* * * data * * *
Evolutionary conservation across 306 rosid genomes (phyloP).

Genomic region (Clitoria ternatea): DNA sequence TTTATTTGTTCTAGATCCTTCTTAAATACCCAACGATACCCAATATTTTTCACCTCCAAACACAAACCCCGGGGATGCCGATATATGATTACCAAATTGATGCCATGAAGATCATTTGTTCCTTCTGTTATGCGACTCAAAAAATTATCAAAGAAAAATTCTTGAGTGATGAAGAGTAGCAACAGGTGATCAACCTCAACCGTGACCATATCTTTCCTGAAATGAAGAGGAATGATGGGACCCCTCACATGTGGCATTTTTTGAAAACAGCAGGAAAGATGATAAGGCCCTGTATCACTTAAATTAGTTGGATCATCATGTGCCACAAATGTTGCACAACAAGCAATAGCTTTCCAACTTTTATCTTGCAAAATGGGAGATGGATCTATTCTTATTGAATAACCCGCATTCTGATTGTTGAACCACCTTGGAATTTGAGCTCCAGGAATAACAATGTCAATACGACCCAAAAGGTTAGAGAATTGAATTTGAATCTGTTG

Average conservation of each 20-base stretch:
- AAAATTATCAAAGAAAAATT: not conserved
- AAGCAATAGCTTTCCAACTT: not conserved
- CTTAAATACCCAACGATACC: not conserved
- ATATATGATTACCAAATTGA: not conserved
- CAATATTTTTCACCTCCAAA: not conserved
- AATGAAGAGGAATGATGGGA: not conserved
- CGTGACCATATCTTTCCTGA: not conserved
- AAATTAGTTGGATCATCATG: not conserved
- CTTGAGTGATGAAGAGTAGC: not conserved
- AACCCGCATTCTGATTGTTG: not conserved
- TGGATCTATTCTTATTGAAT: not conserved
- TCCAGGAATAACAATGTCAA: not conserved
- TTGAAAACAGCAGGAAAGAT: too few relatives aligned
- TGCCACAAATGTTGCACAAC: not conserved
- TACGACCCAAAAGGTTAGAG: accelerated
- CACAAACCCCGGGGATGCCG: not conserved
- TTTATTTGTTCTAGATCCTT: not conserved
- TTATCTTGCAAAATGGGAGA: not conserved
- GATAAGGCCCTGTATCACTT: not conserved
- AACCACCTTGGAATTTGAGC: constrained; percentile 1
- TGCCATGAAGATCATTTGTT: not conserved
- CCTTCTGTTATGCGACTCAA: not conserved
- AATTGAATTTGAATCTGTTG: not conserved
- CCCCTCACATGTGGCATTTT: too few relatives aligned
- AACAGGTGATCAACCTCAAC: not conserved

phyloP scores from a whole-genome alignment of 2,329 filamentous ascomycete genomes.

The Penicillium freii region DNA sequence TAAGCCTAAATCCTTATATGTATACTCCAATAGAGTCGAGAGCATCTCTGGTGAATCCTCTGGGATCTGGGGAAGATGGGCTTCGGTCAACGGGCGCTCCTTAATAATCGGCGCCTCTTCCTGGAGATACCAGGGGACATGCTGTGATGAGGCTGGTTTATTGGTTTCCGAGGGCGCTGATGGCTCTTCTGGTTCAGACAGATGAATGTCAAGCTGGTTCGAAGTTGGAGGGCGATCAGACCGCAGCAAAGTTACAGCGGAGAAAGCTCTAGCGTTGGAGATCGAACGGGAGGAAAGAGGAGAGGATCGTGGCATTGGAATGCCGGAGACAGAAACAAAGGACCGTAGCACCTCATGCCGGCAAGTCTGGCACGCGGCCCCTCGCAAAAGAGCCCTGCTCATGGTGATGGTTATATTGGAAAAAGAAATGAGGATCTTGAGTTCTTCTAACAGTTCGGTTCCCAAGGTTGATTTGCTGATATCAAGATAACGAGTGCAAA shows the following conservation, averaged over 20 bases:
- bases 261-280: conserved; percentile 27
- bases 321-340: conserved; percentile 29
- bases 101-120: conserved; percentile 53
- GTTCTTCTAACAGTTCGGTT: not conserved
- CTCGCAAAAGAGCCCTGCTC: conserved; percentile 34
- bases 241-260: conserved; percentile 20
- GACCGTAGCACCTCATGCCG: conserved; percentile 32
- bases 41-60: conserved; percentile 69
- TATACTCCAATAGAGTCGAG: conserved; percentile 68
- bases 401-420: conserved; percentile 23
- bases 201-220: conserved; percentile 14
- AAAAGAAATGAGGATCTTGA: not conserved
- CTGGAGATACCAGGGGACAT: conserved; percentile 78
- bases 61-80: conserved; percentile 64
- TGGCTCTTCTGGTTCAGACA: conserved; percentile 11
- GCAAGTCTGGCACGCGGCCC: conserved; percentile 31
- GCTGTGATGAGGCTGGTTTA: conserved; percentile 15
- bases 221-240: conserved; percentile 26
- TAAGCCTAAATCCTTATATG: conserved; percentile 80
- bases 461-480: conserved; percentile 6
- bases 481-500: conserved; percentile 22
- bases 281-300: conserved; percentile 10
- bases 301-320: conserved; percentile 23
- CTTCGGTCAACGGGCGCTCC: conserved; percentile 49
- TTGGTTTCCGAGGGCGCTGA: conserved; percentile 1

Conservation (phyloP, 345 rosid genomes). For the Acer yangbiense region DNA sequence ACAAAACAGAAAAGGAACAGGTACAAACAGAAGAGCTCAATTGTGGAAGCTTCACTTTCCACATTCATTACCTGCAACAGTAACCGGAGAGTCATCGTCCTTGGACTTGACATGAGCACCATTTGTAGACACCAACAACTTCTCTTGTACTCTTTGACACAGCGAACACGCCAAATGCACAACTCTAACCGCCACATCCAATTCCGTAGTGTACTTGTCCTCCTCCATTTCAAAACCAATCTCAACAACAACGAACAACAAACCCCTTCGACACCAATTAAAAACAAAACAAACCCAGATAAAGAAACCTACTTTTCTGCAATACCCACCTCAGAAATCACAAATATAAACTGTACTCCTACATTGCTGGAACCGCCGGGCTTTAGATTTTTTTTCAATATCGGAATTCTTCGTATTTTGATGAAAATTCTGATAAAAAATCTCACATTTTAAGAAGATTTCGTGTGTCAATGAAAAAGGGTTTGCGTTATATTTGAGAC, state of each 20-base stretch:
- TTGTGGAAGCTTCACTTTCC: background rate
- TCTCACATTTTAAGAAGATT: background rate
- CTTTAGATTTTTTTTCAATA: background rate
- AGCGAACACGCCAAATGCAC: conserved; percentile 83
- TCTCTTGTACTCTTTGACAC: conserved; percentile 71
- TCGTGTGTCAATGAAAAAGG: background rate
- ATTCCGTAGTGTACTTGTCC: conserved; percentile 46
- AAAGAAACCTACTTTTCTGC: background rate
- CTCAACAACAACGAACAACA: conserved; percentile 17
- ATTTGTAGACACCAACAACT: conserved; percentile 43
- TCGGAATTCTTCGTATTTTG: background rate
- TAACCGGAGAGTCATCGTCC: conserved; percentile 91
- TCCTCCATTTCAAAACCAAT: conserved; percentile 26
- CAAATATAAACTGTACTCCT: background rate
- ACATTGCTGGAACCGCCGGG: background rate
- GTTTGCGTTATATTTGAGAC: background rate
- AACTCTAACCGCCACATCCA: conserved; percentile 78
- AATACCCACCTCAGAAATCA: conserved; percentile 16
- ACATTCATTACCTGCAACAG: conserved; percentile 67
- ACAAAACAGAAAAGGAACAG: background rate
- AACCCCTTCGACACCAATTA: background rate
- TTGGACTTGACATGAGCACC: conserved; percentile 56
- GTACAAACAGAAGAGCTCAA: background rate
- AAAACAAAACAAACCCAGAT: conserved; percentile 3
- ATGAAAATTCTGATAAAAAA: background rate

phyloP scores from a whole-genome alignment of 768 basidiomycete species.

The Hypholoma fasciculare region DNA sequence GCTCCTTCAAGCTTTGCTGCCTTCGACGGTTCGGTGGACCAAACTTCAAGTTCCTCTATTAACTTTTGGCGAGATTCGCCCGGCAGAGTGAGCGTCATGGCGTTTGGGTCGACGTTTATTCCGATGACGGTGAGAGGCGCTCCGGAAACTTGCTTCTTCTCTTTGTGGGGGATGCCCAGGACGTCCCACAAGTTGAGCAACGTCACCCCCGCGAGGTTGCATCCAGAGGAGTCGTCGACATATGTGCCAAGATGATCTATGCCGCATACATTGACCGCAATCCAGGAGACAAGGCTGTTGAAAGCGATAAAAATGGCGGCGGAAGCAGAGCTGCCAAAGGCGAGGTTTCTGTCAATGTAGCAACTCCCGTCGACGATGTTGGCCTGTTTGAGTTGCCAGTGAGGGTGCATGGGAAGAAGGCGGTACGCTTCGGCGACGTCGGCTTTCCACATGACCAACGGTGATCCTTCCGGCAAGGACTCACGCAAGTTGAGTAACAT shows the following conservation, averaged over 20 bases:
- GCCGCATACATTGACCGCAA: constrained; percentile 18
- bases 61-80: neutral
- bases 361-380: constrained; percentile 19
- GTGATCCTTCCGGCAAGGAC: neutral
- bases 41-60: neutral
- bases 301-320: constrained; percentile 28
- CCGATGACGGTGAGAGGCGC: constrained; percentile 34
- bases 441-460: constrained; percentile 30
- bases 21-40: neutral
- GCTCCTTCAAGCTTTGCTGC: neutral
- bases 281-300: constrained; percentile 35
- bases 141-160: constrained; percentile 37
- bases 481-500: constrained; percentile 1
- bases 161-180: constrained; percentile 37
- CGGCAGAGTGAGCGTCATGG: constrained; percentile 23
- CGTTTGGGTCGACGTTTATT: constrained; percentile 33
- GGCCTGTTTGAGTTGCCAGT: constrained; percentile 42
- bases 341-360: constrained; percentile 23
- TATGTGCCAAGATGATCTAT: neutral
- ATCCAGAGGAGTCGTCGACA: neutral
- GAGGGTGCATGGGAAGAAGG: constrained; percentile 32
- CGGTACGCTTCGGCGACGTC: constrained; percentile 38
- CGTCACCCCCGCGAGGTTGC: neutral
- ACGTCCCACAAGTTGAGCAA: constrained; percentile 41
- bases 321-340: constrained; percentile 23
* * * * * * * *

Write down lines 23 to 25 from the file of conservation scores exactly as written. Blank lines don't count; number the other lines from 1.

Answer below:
- AACCACCTTGGAATTTGAGC: constrained; percentile 1
- TGCCATGAAGATCATTTGTT: not conserved
- CCTTCTGTTATGCGACTCAA: not conserved